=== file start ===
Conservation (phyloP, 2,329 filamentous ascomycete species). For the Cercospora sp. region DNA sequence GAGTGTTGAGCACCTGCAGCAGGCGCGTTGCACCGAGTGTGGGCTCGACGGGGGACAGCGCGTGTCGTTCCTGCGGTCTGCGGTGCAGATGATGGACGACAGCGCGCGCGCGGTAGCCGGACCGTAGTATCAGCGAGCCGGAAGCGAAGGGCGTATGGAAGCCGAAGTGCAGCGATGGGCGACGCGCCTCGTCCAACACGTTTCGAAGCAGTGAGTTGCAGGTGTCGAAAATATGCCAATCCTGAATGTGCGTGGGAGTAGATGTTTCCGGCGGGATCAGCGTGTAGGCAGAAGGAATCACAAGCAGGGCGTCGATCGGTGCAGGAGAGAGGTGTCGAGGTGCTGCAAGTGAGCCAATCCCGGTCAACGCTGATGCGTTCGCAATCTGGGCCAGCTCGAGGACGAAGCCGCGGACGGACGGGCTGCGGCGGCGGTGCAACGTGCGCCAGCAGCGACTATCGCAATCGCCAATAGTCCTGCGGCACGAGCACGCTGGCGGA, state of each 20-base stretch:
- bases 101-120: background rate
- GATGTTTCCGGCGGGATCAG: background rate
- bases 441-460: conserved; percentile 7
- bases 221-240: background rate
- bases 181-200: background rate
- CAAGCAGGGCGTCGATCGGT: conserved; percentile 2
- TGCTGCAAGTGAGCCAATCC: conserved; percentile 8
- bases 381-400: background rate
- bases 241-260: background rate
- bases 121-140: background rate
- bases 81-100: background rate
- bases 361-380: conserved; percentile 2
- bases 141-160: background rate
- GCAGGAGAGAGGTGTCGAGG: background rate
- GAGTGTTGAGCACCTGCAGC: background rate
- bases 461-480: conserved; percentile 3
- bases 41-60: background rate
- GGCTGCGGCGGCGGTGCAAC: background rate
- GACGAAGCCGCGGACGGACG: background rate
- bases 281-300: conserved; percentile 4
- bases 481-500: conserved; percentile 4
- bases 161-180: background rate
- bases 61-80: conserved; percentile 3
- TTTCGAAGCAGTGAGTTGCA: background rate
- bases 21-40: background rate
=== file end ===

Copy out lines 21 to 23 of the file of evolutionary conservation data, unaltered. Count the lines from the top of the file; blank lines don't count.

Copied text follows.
- bases 281-300: conserved; percentile 4
- bases 481-500: conserved; percentile 4
- bases 161-180: background rate